Sacramento-area residents apparently were ready to celebrate the holidays this year, opening their pocketbooks to spend on gifts and dining out.
While receipts are still being counted and consumers are expected to shop through the New Year’s Day holiday weekend, local retailers said they were pleased with the Christmastime consumer rush.
“Early indications are most businesses are up double digits this holiday season,” said Gloria Wright, general manager of the Palladio at Broadstone shopping complex in Folsom. “It was a very busy season around Palladio, with fewer last-minute sales but lots of last-minute shopping.”
Kathilynn Carpenter, executive director of the Sunrise MarketPlace business improvement district, said consumer traffic was “up from everything I saw, and I’ve been here 15 years,” with customers out much earlier this year.
The district encompasses merchants along Sunrise Boulevard between Arcadia Drive and Madison Avenue, and along Greenback Lane between Birdcage Street and Fair Oaks Boulevard and includes Sunrise Mall.
“What we did see this year was shoppers coming out a lot earlier. And I mean early, like right after Halloween,” said Carpenter. “There was a lot of traffic in the (Sunrise) mall and throughout the district during the last week before Christmas, and Christmas Eve was very busy. It seemed like shoppers started early and took their time to get what they wanted.”
Carmichael resident Elaine Smith, using her gift cards in a post-Christmas run through Sunrise Mall this week, agreed that her fellow shoppers started early and demonstrated buying savvy throughout the season.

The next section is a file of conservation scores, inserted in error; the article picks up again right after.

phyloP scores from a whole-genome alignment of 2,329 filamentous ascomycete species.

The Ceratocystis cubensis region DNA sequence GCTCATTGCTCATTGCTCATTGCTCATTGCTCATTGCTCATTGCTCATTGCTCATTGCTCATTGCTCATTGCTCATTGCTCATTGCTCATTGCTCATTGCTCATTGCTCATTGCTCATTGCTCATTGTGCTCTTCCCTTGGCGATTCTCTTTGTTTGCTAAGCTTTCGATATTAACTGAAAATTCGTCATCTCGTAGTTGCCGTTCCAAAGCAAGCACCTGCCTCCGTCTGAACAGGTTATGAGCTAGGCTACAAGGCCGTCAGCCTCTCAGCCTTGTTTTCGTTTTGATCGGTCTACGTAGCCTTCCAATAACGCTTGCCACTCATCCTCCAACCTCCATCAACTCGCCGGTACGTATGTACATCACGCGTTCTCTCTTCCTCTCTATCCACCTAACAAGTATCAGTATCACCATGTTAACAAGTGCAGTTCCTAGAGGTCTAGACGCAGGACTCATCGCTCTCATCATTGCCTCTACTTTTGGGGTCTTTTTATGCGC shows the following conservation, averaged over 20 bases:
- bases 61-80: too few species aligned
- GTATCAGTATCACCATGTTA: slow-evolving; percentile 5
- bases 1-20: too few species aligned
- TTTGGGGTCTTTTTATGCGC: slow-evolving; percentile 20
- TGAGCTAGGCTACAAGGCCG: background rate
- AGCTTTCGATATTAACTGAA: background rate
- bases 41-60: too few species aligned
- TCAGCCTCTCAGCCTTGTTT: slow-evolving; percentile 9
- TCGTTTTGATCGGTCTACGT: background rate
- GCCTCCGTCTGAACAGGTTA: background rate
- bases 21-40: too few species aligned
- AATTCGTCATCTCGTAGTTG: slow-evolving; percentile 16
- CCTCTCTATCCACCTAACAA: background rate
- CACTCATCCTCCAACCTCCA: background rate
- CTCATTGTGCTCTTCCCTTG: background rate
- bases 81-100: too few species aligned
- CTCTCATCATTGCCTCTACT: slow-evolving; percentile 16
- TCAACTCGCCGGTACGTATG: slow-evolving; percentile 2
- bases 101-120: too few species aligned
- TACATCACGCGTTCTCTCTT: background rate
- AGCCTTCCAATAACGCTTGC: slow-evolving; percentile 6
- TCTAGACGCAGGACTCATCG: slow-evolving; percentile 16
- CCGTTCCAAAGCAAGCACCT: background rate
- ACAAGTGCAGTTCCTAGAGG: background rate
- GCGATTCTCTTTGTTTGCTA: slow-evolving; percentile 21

“Veterans Day was just packed, here and everywhere I went. It looked like the Black Fridays in the old days,” she said. “I felt like more people were shopping right up to Christmas Eve this year. They were being smart, looking for bargains ... The big stores like Macy’s and Penney’s had a lot of things marked down. There were definitely deals out there, and I always had to stand in line at the register no matter what time I shopped.”
Jamie Donley, a spokeswoman for Arden Fair in Sacramento, said early signs indicate that customers increased their holiday spending from last year.
“We’ll know more in mid-January, but just getting the word from our retailers now, our guests were spending more on their shopping this year,” said Donley.
Sacramento-area consumers also spent on meals for themselves and their out-of-town guests, based on a random sampling of local restaurants.
At Rudy’s Hideaway, the steak and seafood destination that opened in Rancho Cordova in 1972, owner Steve Ryan said “it was definitely a great December. I would say that we’re somewhere like 15 percent ahead of last year, which also was a very good year.”
Rudy’s Hideaway traditionally has been open for business on Christmas Day, and Ryan said the restaurant had its best Christmas Day ever this year.
It’s a big switch from the recession, when dining-out traffic dipped so significantly that Ryan introduced small plates, combo meal deals and discount dinners to bring customers into the eatery. At one point, Ryan even pulled off the menu the 16- to 20-ounce lobster tail that used to top $60.